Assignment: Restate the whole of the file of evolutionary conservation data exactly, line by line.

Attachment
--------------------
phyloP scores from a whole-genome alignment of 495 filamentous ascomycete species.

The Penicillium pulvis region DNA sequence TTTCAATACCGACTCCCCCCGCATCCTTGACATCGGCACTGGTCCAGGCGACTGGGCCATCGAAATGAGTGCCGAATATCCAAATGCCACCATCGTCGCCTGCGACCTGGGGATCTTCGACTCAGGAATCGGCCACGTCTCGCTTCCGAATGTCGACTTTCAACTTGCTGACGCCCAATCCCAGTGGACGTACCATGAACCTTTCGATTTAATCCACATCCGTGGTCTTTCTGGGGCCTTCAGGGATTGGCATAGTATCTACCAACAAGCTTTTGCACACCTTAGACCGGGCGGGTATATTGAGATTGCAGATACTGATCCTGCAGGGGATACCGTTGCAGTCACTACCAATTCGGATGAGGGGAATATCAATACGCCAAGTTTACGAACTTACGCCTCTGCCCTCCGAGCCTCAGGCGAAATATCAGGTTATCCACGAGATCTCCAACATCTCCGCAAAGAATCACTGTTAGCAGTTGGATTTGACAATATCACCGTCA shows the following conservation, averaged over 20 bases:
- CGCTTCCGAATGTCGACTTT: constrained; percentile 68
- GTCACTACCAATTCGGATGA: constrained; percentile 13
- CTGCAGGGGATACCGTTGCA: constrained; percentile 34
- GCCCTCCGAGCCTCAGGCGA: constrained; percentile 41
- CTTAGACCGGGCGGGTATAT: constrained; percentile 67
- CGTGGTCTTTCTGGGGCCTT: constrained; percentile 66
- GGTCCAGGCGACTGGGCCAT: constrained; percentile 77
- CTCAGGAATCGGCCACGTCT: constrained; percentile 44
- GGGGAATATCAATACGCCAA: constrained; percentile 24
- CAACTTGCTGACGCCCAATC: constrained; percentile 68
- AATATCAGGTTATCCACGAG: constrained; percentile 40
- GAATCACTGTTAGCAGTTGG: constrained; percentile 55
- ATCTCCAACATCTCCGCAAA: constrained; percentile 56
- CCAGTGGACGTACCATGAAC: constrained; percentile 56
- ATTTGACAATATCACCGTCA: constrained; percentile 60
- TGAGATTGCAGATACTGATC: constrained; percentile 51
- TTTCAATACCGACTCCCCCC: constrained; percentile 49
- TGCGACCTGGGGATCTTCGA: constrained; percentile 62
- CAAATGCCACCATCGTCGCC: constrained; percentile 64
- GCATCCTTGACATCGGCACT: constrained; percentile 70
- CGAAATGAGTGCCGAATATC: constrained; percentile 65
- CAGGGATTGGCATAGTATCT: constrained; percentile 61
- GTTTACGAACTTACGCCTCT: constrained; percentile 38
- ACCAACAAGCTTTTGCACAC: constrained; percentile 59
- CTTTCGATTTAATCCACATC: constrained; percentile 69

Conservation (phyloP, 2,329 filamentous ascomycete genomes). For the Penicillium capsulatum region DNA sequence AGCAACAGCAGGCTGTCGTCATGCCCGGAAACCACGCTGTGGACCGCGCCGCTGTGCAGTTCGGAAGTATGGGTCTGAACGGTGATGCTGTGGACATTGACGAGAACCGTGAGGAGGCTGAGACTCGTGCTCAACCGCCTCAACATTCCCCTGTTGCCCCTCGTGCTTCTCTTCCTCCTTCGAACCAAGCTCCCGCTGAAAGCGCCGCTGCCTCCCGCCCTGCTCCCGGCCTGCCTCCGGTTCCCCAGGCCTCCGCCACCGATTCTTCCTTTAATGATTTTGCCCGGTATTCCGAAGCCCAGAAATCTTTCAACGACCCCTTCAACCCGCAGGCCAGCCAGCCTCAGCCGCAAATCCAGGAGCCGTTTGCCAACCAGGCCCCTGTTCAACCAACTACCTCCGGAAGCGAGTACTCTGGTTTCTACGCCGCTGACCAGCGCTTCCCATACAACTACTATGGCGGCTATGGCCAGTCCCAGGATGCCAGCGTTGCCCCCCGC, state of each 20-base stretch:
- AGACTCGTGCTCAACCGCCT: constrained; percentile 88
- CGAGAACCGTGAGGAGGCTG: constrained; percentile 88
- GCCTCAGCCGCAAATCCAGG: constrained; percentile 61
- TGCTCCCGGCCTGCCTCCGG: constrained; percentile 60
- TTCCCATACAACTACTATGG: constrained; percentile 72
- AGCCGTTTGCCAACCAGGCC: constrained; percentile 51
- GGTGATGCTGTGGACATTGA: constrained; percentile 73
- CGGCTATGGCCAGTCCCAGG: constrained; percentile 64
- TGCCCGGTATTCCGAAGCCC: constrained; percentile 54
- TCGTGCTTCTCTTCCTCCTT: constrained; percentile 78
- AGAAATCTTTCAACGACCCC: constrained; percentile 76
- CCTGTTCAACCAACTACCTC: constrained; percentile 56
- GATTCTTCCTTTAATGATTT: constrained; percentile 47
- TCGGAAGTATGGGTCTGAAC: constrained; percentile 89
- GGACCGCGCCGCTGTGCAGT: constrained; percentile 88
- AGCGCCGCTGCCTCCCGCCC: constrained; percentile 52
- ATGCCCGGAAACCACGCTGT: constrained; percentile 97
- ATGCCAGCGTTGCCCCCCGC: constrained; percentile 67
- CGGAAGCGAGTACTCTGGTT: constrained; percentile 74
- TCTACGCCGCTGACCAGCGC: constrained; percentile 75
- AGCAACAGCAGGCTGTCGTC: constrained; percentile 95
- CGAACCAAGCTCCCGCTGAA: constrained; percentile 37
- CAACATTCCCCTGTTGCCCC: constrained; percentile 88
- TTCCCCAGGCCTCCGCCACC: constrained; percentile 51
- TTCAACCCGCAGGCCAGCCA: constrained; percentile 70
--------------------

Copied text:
phyloP scores from a whole-genome alignment of 495 filamentous ascomycete species.

The Penicillium pulvis region DNA sequence TTTCAATACCGACTCCCCCCGCATCCTTGACATCGGCACTGGTCCAGGCGACTGGGCCATCGAAATGAGTGCCGAATATCCAAATGCCACCATCGTCGCCTGCGACCTGGGGATCTTCGACTCAGGAATCGGCCACGTCTCGCTTCCGAATGTCGACTTTCAACTTGCTGACGCCCAATCCCAGTGGACGTACCATGAACCTTTCGATTTAATCCACATCCGTGGTCTTTCTGGGGCCTTCAGGGATTGGCATAGTATCTACCAACAAGCTTTTGCACACCTTAGACCGGGCGGGTATATTGAGATTGCAGATACTGATCCTGCAGGGGATACCGTTGCAGTCACTACCAATTCGGATGAGGGGAATATCAATACGCCAAGTTTACGAACTTACGCCTCTGCCCTCCGAGCCTCAGGCGAAATATCAGGTTATCCACGAGATCTCCAACATCTCCGCAAAGAATCACTGTTAGCAGTTGGATTTGACAATATCACCGTCA shows the following conservation, averaged over 20 bases:
- CGCTTCCGAATGTCGACTTT: constrained; percentile 68
- GTCACTACCAATTCGGATGA: constrained; percentile 13
- CTGCAGGGGATACCGTTGCA: constrained; percentile 34
- GCCCTCCGAGCCTCAGGCGA: constrained; percentile 41
- CTTAGACCGGGCGGGTATAT: constrained; percentile 67
- CGTGGTCTTTCTGGGGCCTT: constrained; percentile 66
- GGTCCAGGCGACTGGGCCAT: constrained; percentile 77
- CTCAGGAATCGGCCACGTCT: constrained; percentile 44
- GGGGAATATCAATACGCCAA: constrained; percentile 24
- CAACTTGCTGACGCCCAATC: constrained; percentile 68
- AATATCAGGTTATCCACGAG: constrained; percentile 40
- GAATCACTGTTAGCAGTTGG: constrained; percentile 55
- ATCTCCAACATCTCCGCAAA: constrained; percentile 56
- CCAGTGGACGTACCATGAAC: constrained; percentile 56
- ATTTGACAATATCACCGTCA: constrained; percentile 60
- TGAGATTGCAGATACTGATC: constrained; percentile 51
- TTTCAATACCGACTCCCCCC: constrained; percentile 49
- TGCGACCTGGGGATCTTCGA: constrained; percentile 62
- CAAATGCCACCATCGTCGCC: constrained; percentile 64
- GCATCCTTGACATCGGCACT: constrained; percentile 70
- CGAAATGAGTGCCGAATATC: constrained; percentile 65
- CAGGGATTGGCATAGTATCT: constrained; percentile 61
- GTTTACGAACTTACGCCTCT: constrained; percentile 38
- ACCAACAAGCTTTTGCACAC: constrained; percentile 59
- CTTTCGATTTAATCCACATC: constrained; percentile 69

Conservation (phyloP, 2,329 filamentous ascomycete genomes). For the Penicillium capsulatum region DNA sequence AGCAACAGCAGGCTGTCGTCATGCCCGGAAACCACGCTGTGGACCGCGCCGCTGTGCAGTTCGGAAGTATGGGTCTGAACGGTGATGCTGTGGACATTGACGAGAACCGTGAGGAGGCTGAGACTCGTGCTCAACCGCCTCAACATTCCCCTGTTGCCCCTCGTGCTTCTCTTCCTCCTTCGAACCAAGCTCCCGCTGAAAGCGCCGCTGCCTCCCGCCCTGCTCCCGGCCTGCCTCCGGTTCCCCAGGCCTCCGCCACCGATTCTTCCTTTAATGATTTTGCCCGGTATTCCGAAGCCCAGAAATCTTTCAACGACCCCTTCAACCCGCAGGCCAGCCAGCCTCAGCCGCAAATCCAGGAGCCGTTTGCCAACCAGGCCCCTGTTCAACCAACTACCTCCGGAAGCGAGTACTCTGGTTTCTACGCCGCTGACCAGCGCTTCCCATACAACTACTATGGCGGCTATGGCCAGTCCCAGGATGCCAGCGTTGCCCCCCGC, state of each 20-base stretch:
- AGACTCGTGCTCAACCGCCT: constrained; percentile 88
- CGAGAACCGTGAGGAGGCTG: constrained; percentile 88
- GCCTCAGCCGCAAATCCAGG: constrained; percentile 61
- TGCTCCCGGCCTGCCTCCGG: constrained; percentile 60
- TTCCCATACAACTACTATGG: constrained; percentile 72
- AGCCGTTTGCCAACCAGGCC: constrained; percentile 51
- GGTGATGCTGTGGACATTGA: constrained; percentile 73
- CGGCTATGGCCAGTCCCAGG: constrained; percentile 64
- TGCCCGGTATTCCGAAGCCC: constrained; percentile 54
- TCGTGCTTCTCTTCCTCCTT: constrained; percentile 78
- AGAAATCTTTCAACGACCCC: constrained; percentile 76
- CCTGTTCAACCAACTACCTC: constrained; percentile 56
- GATTCTTCCTTTAATGATTT: constrained; percentile 47
- TCGGAAGTATGGGTCTGAAC: constrained; percentile 89
- GGACCGCGCCGCTGTGCAGT: constrained; percentile 88
- AGCGCCGCTGCCTCCCGCCC: constrained; percentile 52
- ATGCCCGGAAACCACGCTGT: constrained; percentile 97
- ATGCCAGCGTTGCCCCCCGC: constrained; percentile 67
- CGGAAGCGAGTACTCTGGTT: constrained; percentile 74
- TCTACGCCGCTGACCAGCGC: constrained; percentile 75
- AGCAACAGCAGGCTGTCGTC: constrained; percentile 95
- CGAACCAAGCTCCCGCTGAA: constrained; percentile 37
- CAACATTCCCCTGTTGCCCC: constrained; percentile 88
- TTCCCCAGGCCTCCGCCACC: constrained; percentile 51
- TTCAACCCGCAGGCCAGCCA: constrained; percentile 70